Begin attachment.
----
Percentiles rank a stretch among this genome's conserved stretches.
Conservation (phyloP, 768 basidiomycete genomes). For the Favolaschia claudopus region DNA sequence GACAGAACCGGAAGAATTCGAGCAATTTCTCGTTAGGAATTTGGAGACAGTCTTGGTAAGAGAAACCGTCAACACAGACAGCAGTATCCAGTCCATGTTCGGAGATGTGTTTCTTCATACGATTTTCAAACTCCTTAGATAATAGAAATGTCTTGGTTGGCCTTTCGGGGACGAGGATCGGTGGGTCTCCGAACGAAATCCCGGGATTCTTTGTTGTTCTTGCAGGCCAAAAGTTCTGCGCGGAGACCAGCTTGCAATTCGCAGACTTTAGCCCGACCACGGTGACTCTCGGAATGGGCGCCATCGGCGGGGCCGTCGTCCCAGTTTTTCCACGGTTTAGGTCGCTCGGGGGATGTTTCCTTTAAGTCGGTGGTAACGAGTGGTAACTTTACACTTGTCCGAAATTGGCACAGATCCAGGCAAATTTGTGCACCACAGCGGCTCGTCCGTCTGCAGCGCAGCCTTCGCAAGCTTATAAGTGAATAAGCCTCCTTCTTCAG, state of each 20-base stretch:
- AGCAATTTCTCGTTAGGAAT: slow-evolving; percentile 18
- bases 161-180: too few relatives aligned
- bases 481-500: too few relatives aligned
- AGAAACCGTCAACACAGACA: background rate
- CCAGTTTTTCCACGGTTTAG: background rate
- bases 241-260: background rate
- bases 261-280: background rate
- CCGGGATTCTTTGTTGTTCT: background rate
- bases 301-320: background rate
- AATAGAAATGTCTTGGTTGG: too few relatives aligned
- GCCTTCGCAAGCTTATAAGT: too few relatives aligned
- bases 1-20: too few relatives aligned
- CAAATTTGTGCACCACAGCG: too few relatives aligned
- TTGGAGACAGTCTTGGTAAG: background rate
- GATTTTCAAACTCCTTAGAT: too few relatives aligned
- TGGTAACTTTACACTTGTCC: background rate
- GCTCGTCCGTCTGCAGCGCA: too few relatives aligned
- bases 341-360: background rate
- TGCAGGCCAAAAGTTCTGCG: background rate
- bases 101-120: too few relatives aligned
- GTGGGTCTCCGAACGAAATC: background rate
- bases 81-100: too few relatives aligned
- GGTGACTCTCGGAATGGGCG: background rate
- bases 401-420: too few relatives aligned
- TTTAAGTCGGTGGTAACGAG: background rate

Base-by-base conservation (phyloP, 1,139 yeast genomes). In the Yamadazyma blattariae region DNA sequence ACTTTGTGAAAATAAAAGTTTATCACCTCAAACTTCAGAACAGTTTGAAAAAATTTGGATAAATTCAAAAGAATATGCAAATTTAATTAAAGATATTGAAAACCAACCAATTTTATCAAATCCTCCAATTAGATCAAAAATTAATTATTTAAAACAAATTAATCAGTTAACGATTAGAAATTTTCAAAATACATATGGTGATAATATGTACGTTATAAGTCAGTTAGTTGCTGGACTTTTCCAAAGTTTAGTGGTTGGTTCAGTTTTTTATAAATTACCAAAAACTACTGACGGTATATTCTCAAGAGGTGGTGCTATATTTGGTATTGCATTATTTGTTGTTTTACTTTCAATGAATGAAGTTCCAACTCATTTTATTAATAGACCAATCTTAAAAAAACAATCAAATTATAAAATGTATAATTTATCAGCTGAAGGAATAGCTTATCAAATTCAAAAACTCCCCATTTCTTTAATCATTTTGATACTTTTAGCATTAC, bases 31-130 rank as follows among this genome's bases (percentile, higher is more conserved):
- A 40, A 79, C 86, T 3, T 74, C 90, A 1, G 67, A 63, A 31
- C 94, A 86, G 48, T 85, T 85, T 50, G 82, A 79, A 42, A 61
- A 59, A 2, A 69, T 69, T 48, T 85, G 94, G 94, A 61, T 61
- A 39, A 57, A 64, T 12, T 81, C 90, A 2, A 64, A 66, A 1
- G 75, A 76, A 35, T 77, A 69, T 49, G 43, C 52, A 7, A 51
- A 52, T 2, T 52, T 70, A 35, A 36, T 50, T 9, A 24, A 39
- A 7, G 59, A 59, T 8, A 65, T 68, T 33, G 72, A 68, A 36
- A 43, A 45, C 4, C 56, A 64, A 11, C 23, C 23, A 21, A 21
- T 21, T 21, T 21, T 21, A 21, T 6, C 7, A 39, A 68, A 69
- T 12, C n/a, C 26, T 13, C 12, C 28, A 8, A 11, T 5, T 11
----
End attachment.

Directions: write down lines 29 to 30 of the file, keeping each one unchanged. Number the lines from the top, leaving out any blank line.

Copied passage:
- A 40, A 79, C 86, T 3, T 74, C 90, A 1, G 67, A 63, A 31
- C 94, A 86, G 48, T 85, T 85, T 50, G 82, A 79, A 42, A 61